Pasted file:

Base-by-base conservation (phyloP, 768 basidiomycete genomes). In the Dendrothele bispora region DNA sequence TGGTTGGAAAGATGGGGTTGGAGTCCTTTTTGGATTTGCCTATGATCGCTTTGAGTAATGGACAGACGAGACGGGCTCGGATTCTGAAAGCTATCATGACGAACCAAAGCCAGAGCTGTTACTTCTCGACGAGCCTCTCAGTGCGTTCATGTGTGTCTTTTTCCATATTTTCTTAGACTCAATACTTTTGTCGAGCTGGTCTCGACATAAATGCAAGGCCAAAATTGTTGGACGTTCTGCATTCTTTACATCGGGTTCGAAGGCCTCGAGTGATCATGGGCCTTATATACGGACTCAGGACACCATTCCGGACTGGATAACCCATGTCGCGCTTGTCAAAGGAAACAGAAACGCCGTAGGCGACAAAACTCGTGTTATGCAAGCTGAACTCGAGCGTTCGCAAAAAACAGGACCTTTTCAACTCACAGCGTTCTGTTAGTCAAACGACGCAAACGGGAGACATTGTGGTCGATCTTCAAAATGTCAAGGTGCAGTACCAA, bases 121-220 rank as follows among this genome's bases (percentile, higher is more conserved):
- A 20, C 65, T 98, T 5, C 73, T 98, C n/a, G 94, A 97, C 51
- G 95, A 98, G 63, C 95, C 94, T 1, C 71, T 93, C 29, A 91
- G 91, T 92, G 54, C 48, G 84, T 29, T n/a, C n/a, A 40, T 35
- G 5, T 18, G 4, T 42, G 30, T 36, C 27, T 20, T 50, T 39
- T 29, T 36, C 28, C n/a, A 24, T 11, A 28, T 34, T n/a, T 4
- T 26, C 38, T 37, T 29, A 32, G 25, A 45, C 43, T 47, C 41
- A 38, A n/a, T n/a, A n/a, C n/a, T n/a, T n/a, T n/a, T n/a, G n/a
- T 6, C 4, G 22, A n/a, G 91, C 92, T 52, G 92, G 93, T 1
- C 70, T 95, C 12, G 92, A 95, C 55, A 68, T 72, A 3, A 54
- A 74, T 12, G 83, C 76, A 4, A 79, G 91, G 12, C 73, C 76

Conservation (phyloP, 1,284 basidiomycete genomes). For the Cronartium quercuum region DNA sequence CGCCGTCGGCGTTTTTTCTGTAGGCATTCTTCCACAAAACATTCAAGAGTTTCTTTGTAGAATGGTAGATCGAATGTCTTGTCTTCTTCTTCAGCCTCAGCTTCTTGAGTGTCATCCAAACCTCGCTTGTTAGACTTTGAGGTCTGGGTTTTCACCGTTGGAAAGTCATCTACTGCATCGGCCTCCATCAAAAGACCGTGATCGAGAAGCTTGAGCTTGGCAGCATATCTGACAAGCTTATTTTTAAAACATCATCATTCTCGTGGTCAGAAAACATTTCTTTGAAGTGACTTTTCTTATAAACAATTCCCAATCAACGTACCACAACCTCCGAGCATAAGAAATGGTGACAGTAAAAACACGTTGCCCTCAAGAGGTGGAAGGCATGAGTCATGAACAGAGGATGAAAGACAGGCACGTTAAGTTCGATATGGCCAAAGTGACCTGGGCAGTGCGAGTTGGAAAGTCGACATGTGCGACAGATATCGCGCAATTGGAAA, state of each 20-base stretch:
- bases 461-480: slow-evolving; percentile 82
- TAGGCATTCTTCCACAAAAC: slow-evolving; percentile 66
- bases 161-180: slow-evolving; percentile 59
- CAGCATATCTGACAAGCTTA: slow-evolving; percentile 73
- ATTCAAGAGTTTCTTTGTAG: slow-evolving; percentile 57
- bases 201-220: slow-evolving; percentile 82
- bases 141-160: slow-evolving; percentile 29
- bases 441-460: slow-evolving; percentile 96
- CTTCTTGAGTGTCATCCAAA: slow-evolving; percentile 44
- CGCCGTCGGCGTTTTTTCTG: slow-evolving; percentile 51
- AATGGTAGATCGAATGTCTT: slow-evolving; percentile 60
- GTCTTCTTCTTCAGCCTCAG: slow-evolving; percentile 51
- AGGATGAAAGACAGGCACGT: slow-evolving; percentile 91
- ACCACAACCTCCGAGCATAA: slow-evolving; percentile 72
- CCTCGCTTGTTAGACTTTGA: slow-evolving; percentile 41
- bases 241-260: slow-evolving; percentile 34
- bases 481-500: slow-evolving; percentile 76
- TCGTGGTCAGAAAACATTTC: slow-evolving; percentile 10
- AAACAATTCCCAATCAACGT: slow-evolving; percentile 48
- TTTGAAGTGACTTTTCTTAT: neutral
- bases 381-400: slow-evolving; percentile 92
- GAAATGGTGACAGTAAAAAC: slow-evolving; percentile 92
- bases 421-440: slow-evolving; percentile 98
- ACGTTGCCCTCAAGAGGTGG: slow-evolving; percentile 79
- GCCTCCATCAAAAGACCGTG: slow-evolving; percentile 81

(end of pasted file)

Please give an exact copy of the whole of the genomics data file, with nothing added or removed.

Base-by-base conservation (phyloP, 768 basidiomycete genomes). In the Dendrothele bispora region DNA sequence TGGTTGGAAAGATGGGGTTGGAGTCCTTTTTGGATTTGCCTATGATCGCTTTGAGTAATGGACAGACGAGACGGGCTCGGATTCTGAAAGCTATCATGACGAACCAAAGCCAGAGCTGTTACTTCTCGACGAGCCTCTCAGTGCGTTCATGTGTGTCTTTTTCCATATTTTCTTAGACTCAATACTTTTGTCGAGCTGGTCTCGACATAAATGCAAGGCCAAAATTGTTGGACGTTCTGCATTCTTTACATCGGGTTCGAAGGCCTCGAGTGATCATGGGCCTTATATACGGACTCAGGACACCATTCCGGACTGGATAACCCATGTCGCGCTTGTCAAAGGAAACAGAAACGCCGTAGGCGACAAAACTCGTGTTATGCAAGCTGAACTCGAGCGTTCGCAAAAAACAGGACCTTTTCAACTCACAGCGTTCTGTTAGTCAAACGACGCAAACGGGAGACATTGTGGTCGATCTTCAAAATGTCAAGGTGCAGTACCAA, bases 121-220 rank as follows among this genome's bases (percentile, higher is more conserved):
- A 20, C 65, T 98, T 5, C 73, T 98, C n/a, G 94, A 97, C 51
- G 95, A 98, G 63, C 95, C 94, T 1, C 71, T 93, C 29, A 91
- G 91, T 92, G 54, C 48, G 84, T 29, T n/a, C n/a, A 40, T 35
- G 5, T 18, G 4, T 42, G 30, T 36, C 27, T 20, T 50, T 39
- T 29, T 36, C 28, C n/a, A 24, T 11, A 28, T 34, T n/a, T 4
- T 26, C 38, T 37, T 29, A 32, G 25, A 45, C 43, T 47, C 41
- A 38, A n/a, T n/a, A n/a, C n/a, T n/a, T n/a, T n/a, T n/a, G n/a
- T 6, C 4, G 22, A n/a, G 91, C 92, T 52, G 92, G 93, T 1
- C 70, T 95, C 12, G 92, A 95, C 55, A 68, T 72, A 3, A 54
- A 74, T 12, G 83, C 76, A 4, A 79, G 91, G 12, C 73, C 76

Conservation (phyloP, 1,284 basidiomycete genomes). For the Cronartium quercuum region DNA sequence CGCCGTCGGCGTTTTTTCTGTAGGCATTCTTCCACAAAACATTCAAGAGTTTCTTTGTAGAATGGTAGATCGAATGTCTTGTCTTCTTCTTCAGCCTCAGCTTCTTGAGTGTCATCCAAACCTCGCTTGTTAGACTTTGAGGTCTGGGTTTTCACCGTTGGAAAGTCATCTACTGCATCGGCCTCCATCAAAAGACCGTGATCGAGAAGCTTGAGCTTGGCAGCATATCTGACAAGCTTATTTTTAAAACATCATCATTCTCGTGGTCAGAAAACATTTCTTTGAAGTGACTTTTCTTATAAACAATTCCCAATCAACGTACCACAACCTCCGAGCATAAGAAATGGTGACAGTAAAAACACGTTGCCCTCAAGAGGTGGAAGGCATGAGTCATGAACAGAGGATGAAAGACAGGCACGTTAAGTTCGATATGGCCAAAGTGACCTGGGCAGTGCGAGTTGGAAAGTCGACATGTGCGACAGATATCGCGCAATTGGAAA, state of each 20-base stretch:
- bases 461-480: slow-evolving; percentile 82
- TAGGCATTCTTCCACAAAAC: slow-evolving; percentile 66
- bases 161-180: slow-evolving; percentile 59
- CAGCATATCTGACAAGCTTA: slow-evolving; percentile 73
- ATTCAAGAGTTTCTTTGTAG: slow-evolving; percentile 57
- bases 201-220: slow-evolving; percentile 82
- bases 141-160: slow-evolving; percentile 29
- bases 441-460: slow-evolving; percentile 96
- CTTCTTGAGTGTCATCCAAA: slow-evolving; percentile 44
- CGCCGTCGGCGTTTTTTCTG: slow-evolving; percentile 51
- AATGGTAGATCGAATGTCTT: slow-evolving; percentile 60
- GTCTTCTTCTTCAGCCTCAG: slow-evolving; percentile 51
- AGGATGAAAGACAGGCACGT: slow-evolving; percentile 91
- ACCACAACCTCCGAGCATAA: slow-evolving; percentile 72
- CCTCGCTTGTTAGACTTTGA: slow-evolving; percentile 41
- bases 241-260: slow-evolving; percentile 34
- bases 481-500: slow-evolving; percentile 76
- TCGTGGTCAGAAAACATTTC: slow-evolving; percentile 10
- AAACAATTCCCAATCAACGT: slow-evolving; percentile 48
- TTTGAAGTGACTTTTCTTAT: neutral
- bases 381-400: slow-evolving; percentile 92
- GAAATGGTGACAGTAAAAAC: slow-evolving; percentile 92
- bases 421-440: slow-evolving; percentile 98
- ACGTTGCCCTCAAGAGGTGG: slow-evolving; percentile 79
- GCCTCCATCAAAAGACCGTG: slow-evolving; percentile 81